perseverate

[ per-sev-uh-reyt ]
/ pərˈsɛv əˌreɪt /

verb (used without object), per·sev·er·at·ed, per·sev·er·at·ing.

to repeat something insistently or redundantly: to perseverate in reminding children of their responsibilities.

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Origin of perseverate

First recorded in 1910–15; back formation from perseveration

OTHER WORDS FROM perseverate

per·sev·er·a·tive, adjective
Dictionary.com Unabridged Based on the Random House Unabridged Dictionary, © Random House, Inc. 2020

VOCAB BUILDER

What does perseverate mean?

To perseverate is to repeat something, such as words or actions, over and over again.

Perseverate is used both in a general sense and in the more specific contexts of psychology and speech pathology. In this sense, the act of perseveration is the persistent repetition of a word, gesture, or act. This can be the result of a brain injury or a condition like schizophrenia.

Example: I’m frustrated by the degree to which I have to perseverate just to get the students to follow simple rules.

Where did perseverate come from?

Perseverate is a back formation of perseveration (which means perseveration came first and part of it was chopped off to make perseverate). Perseveration has been used in English since the 1500s, but it didn’t come to be synonymous with repetition until the 1900s. The term originally meant “resolve” or “determination” and comes from the Latin persevērātiōn-, meaning “perseverance” (which has related roots).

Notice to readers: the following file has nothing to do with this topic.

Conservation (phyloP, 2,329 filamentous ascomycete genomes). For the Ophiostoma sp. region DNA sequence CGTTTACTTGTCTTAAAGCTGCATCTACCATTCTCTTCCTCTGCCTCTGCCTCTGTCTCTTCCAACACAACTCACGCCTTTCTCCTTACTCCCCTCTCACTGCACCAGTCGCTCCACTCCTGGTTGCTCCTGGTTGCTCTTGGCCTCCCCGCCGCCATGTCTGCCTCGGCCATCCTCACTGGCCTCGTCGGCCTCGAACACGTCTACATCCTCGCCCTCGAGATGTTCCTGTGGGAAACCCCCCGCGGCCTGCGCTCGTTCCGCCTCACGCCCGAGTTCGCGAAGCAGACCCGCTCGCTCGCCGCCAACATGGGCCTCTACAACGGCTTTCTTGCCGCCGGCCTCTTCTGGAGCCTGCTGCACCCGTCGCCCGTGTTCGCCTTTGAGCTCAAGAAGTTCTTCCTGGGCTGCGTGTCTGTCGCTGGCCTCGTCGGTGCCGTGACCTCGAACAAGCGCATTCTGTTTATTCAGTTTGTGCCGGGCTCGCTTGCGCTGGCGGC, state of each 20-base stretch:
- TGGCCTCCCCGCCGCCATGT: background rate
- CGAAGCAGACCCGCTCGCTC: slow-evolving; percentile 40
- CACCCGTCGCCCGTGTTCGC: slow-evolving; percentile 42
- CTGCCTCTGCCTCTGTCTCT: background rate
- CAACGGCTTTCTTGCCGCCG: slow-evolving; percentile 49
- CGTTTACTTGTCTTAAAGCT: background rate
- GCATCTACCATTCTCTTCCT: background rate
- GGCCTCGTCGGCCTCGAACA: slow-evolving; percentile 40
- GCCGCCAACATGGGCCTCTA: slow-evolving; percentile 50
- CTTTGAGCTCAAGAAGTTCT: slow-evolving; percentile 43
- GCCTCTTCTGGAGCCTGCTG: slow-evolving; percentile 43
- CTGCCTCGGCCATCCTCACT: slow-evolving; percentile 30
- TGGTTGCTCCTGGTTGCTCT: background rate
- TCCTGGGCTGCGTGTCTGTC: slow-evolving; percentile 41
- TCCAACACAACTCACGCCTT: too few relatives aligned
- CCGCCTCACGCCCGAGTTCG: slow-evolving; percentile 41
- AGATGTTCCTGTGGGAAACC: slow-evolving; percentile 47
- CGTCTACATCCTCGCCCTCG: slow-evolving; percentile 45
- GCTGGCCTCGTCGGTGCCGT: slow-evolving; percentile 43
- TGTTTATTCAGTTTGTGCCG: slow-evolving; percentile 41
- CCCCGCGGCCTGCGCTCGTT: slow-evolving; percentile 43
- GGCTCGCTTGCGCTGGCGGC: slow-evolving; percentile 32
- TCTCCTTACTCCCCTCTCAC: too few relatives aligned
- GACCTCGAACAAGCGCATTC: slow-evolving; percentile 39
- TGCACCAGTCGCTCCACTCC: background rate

The psychological sense of perseveration is based on a translation of the German term perseverationstendenz. That word was used by German researchers to describe a condition in which a patient obsessively repeats words or actions, such as by zipping a zipper continuously or repeatedly asking the same question despite receiving an answer. This is often caused by a brain injury or by conditions like Alzheimer’s disease, aphasia, schizophrenia, or Parkinson’s disease.

More generally, to perseverate is to repeat something to an excessive or nearly excessive degree, like when you have to keep telling your roommates to stop putting the cereal box back empty.

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How is perseverate used in real life?

Perseverate is used by medical professionals such as speech pathologists, psychologists, and psychiatrists to describe a specific kind of repetitive behavior. More generally, it is used as a fancy way of saying that someone keeps saying the same thing over and over, but this use is fairly uncommon.

 

Try using perseverate!

Is perseverate used correctly in the following sentence?

The patient has been observed repeating certain gestures, and that tendency to perseverate is thought to be a symptom of the brain injury.